We live in turbulent times. I was reminded last night that, even on the smallest scale, Mother Nature produces no peaceable kingdoms. While strolling through my rose garden, I became aware of a kind of seething movement beneath my feet. Looking down, I observed masses of large, red ants clambering over the pebble path. Large numbers were proceeding, with regimental precision, from a point beneath one of the shrub roses. Each of these held aloft a white egg case (technically a pupa, I guess). At the same time as these single-file rows of pupa-bearers streamed away from the point of origin, an equal number of unencumbered ants were marauding back in the direction of what I discovered to be a black carpenter ant colony under the shrub.
Fascinated, I watched the red raiders swarm the various entrance holes of the black anthill and emerge with their cylindrical spoils. I would have felt bad for the black ants, but they didn’t put up much of a fight, to be honest. Outnumbered and undersized, the adult inhabitants of the colony had fled the mound, taking refuge among the foliage of the bush, where they paced restlessly, watching the carnage below. Such immediate capitulation does not command respect.
I followed the red ants as far as I could, across the full length of the rose garden and over the plastic border of the path into the deep foliage beyond. It occurred to me that, in the context of the scale of these determined creatures, the distance they covered from their victims’ fortress to their own is the equivalent of many miles for a human. Moreover, the four-inch path border they surmounted must be an Everest for them. Yet not a one faltered or deviated from its course. They proceeded with steely determination, and no jagged chunk of rock, inconveniently rooted thistle or giant sandaled shoe would deter them. (After the first half dozen crept over my toes, I got the hell out of their way.)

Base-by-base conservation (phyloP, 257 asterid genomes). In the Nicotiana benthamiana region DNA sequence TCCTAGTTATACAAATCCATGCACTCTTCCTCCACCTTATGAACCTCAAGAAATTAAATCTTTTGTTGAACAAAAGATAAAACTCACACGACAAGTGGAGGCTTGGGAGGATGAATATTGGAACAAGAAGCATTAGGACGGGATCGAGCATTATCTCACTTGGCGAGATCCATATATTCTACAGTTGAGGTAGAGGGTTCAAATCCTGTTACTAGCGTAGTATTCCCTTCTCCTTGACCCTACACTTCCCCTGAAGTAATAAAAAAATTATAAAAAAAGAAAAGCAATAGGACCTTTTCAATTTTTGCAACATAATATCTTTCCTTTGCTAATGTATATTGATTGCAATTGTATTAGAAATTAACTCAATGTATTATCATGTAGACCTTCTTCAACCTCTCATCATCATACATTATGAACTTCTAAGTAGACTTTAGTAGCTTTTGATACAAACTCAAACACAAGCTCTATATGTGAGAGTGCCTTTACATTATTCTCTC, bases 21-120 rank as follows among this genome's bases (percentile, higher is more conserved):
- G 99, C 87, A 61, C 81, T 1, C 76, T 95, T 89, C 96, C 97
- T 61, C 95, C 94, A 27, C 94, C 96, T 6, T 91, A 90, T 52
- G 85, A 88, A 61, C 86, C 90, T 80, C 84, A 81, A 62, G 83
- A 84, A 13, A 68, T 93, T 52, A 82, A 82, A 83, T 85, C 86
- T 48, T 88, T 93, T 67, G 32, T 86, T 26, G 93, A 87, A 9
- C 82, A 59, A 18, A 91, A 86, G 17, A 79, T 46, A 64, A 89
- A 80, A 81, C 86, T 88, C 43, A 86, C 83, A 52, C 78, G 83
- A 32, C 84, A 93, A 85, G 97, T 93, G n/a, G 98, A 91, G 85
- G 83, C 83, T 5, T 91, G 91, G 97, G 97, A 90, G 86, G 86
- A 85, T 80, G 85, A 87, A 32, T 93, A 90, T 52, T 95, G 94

Consulting Wikipedia, I learned that the red ants were likely formica sanguinea, the blood-red ant. This is a slave-making species, which means they raid other ants’ nests and – you guessed it – kidnap the pupae from the brood chamber. They take them back to their own lair, where they hatch and become slave workers for their oppressive overlords. Geez, and those antz from the cartoon seemed like such nice guys.
The insect world is full of this kind of weird stuff. One summer I discovered a caterpillar on the grape vines that looked like it had grown spikes all over its body. Nope. Turns out the “spikes” were the pupae of some kind of wasp that eats the caterpillar from the inside out. Other parasites are able to turn their host bugs into zombies, controlling what they eat and how they behave. There’s a species that causes the caterpillar they infect to become the invader’s bodyguard, violently fighting off predators of the cocoons, even though the caterpillar-defender is destined be consumed by the baby wasps as soon as they hatch. Talk about ungrateful!
There’s even a parasite that causes its host – an ant, ironically – effectively to commit suicide by climbing to the top of a long blade of grass, the better to be eaten by a cow; the parasite needs to reside a while in a cow’s gullet as part of its life cycle. (There was no data on what sordid things they make the cows do.)
Fortunately for us higher orders, our brains have evolved beyond the point of being influenced by parasitic Svengalis*. Oh, sure, scientists have made some crazy claims that the parasite T. gondii, which disseminates itself through cat feces and has thereby infected a third of the world’s population with toxoplasmosis, is able to exert subtle control over its human hosts. The theory seems to be that, since infection by T. gondii has been shown to make rodents unafraid of, and even attracted to, cats – their natural predator – it follows that the nasty little beggars can also make us humans overly fond of and ultimately in thrall to our feline life partners.
What nonsense! In fact, I’d offer a mountain of conclusive proof that this isn’t true … but I suddenly feel compelled to go buy a case of Fancy Feast.
*Svengali is a character in George du Maurier’s 1895 novel, Trilby. The character holds an uncanny hypnotic power over his protégé. She is a singer, not an ant.